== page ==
Duty-free booze cruise pulls back into port

Cantillon: Brexit upheaval sees fewer truck drivers but surge in onboard alcohol sales

Stena has reported a fivefold increase in duty-free sales on its Dublin-Holyhead and Rosslare-Fishguard routes in the month of August. Photograph: iStock

Stena has reported a fivefold increase in duty-free sales on its Dublin-Holyhead and Rosslare-Fishguard routes in the month of August. Photograph: iStock

 

For businesses, there is little comfort to be found in the heavy bureaucratic curtain that has fallen around Britain when its departure from the EU came into effect at the start of the year, and that curtain will only get thicker when the UK’s import controls start next year.

The vast volume of paperwork that now must be filled in for produce crossing the Irish Sea is no fun and is one of a myriad of reasons why eastern European lorry drivers decided to stay at home following Covid lockdowns and why British supplies have been so disrupted.

The nature of trade between Ireland and Britain has, sadly, gone back in time, to the 1980s, before the existence of the EU single market. Figures this week from Stena Line, the largest Irish Sea ferry operator, return us to another feature of a bygone era of trade: the duty-free booze cruise. Stena reported a fivefold increase in duty-free sales on its Dublin-Holyhead and Rosslare-Fishguard routes in the month of August as people used the relaxation in Covid travel restrictions from July to take advantage of post-Brexit duty-free purchases of booze on Irish Sea routes for the first time since Britain’s exit.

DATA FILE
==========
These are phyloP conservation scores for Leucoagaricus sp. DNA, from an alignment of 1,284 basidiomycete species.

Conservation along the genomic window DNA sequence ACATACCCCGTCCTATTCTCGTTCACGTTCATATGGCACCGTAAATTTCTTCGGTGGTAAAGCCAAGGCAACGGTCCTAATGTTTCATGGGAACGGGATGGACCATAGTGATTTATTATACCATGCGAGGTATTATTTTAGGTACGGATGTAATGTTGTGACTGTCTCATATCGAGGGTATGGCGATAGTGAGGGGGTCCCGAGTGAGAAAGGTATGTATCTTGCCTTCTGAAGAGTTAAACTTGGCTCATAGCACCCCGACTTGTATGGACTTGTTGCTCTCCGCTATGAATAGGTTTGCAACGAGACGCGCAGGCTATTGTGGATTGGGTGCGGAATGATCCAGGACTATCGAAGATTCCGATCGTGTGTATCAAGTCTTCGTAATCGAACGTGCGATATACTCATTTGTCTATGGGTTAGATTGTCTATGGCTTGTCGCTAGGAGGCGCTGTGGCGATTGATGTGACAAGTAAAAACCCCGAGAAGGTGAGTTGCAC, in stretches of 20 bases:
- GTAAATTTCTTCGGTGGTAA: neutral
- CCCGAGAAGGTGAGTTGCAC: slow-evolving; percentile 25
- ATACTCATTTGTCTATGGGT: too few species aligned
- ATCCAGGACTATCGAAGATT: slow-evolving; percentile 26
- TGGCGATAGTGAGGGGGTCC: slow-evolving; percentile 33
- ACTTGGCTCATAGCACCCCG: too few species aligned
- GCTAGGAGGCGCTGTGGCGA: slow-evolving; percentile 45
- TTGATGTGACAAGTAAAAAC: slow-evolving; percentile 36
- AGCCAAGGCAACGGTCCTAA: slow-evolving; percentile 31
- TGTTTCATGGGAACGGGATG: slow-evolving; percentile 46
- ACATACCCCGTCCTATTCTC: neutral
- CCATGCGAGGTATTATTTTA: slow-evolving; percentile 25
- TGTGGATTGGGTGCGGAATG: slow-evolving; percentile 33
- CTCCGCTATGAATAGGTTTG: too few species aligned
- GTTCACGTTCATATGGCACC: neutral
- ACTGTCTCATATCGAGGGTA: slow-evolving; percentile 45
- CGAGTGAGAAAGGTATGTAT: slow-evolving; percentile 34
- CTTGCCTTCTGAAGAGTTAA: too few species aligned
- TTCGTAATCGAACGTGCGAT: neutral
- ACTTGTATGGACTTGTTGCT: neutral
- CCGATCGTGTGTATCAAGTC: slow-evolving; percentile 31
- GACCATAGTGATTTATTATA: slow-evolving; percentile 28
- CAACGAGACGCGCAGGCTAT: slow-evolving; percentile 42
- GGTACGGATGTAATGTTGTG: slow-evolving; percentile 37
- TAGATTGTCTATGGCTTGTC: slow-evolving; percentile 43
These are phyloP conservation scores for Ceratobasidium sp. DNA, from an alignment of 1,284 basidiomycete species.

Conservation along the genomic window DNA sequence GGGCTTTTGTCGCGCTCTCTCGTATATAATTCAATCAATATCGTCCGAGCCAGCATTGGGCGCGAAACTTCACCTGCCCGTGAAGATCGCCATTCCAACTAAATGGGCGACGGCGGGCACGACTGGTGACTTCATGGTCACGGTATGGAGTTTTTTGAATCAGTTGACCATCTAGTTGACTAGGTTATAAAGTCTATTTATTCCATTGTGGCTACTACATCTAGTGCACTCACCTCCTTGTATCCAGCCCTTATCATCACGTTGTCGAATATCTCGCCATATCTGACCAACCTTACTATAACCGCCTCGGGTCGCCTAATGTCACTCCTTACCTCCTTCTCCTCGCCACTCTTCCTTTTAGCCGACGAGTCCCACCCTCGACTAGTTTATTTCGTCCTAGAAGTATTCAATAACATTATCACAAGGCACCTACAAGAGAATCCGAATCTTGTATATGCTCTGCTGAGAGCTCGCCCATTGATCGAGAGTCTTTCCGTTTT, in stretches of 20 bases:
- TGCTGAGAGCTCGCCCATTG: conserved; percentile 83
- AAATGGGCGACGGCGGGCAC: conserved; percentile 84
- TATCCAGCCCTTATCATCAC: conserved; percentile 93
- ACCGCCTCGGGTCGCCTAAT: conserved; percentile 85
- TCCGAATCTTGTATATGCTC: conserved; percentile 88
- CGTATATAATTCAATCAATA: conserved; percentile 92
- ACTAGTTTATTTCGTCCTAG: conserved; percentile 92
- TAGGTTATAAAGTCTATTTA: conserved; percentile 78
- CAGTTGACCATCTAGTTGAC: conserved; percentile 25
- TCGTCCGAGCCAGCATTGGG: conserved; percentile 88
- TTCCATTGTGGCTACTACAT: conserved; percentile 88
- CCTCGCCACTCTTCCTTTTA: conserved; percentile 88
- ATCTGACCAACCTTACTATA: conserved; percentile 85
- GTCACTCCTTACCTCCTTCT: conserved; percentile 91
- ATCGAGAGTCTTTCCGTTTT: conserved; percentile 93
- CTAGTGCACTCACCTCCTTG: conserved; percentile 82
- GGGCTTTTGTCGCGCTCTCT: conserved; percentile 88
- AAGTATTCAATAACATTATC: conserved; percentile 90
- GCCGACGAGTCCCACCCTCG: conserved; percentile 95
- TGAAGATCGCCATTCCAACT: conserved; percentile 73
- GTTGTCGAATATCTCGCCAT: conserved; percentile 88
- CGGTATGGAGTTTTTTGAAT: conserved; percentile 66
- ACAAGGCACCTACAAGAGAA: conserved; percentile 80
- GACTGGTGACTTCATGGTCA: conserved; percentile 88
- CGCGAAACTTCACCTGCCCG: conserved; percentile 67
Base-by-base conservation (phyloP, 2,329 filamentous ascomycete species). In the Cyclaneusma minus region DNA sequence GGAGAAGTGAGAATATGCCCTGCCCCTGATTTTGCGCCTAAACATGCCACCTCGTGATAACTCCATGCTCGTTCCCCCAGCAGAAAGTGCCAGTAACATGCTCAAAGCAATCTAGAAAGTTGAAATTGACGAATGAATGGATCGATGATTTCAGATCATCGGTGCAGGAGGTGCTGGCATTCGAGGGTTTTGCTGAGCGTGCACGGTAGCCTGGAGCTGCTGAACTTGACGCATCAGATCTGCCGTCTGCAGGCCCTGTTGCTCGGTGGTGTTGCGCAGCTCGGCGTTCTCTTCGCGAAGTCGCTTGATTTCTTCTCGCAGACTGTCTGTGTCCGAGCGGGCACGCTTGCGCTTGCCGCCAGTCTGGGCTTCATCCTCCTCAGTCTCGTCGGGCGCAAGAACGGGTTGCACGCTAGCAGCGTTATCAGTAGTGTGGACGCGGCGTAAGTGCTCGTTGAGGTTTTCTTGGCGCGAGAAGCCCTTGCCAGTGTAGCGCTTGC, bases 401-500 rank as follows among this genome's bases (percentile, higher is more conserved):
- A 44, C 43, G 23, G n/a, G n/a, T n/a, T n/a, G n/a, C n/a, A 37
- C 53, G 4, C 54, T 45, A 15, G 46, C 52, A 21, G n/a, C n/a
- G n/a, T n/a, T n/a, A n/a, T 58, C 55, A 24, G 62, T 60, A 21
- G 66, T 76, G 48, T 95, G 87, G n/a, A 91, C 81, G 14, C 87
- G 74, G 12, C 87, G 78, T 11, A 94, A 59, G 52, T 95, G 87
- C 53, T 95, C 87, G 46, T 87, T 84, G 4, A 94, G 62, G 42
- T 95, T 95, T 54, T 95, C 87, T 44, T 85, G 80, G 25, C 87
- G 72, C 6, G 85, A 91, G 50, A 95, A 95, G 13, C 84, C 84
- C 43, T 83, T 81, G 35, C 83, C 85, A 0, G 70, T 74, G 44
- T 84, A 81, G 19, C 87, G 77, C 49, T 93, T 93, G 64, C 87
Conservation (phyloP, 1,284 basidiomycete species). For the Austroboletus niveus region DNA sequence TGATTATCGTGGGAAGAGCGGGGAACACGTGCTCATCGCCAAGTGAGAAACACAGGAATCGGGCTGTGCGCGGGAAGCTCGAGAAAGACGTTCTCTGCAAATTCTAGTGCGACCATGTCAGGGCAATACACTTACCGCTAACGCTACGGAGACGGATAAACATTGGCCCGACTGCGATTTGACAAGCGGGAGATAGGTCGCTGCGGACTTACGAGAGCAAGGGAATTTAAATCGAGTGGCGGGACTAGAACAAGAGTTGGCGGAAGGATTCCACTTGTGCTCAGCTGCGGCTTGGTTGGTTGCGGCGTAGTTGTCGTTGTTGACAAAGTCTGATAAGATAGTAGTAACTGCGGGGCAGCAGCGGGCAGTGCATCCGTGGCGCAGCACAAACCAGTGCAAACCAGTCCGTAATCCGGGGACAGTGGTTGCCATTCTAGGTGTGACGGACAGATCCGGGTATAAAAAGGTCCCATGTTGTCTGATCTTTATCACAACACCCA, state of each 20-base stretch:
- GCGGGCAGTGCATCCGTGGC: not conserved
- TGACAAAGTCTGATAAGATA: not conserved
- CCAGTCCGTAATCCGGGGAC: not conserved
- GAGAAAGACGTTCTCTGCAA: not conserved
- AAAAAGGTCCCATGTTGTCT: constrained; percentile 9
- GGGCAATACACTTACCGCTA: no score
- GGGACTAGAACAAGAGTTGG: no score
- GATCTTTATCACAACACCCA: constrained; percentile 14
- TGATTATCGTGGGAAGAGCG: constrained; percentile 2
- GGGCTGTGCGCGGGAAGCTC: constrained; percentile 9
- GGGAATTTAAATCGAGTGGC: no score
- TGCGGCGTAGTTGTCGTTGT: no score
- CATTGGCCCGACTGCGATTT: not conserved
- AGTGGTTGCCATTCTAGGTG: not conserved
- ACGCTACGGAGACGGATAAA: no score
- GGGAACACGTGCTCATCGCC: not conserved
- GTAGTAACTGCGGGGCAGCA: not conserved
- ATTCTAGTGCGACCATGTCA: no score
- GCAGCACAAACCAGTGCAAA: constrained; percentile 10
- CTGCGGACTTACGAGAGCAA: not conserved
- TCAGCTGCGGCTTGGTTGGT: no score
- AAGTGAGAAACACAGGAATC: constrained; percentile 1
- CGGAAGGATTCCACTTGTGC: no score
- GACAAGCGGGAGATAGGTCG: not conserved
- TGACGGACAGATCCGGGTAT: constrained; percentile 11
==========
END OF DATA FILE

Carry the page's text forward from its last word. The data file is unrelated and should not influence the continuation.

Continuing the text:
‘Non-landers’

Cheap duty-free return tickets and even cheaper booze on board makes the boat journey attractive for those chasing cheap alcohol deals. There are already “non-landers” who are just there for the alcohol – passengers who don’t even bother to disembark – but they are GB to ROI travellers for now, though Stena expects ROI-to-GB non-landers when more restrictions are lifted.

Elsewhere, Brexit is generating good business on other seas. DFDS, the Danish ferry company that launched the Britain-bypassing Rosslare-Dunkirk direct route at the start of the year, said on Friday it had transported more than 40,000 freight units since January, right on target. Notably, 35 per cent of these units were unaccompanied, which may point to the future and a driverless-solution to the driver-shortage problem being experienced everywhere, but most acutely in Britain.

DFDS expects to carry another 20,000 freight units between now and Christmas so it looks like this direct route – and the duty-free booze trips on the Irish Sea routes – are here to stay.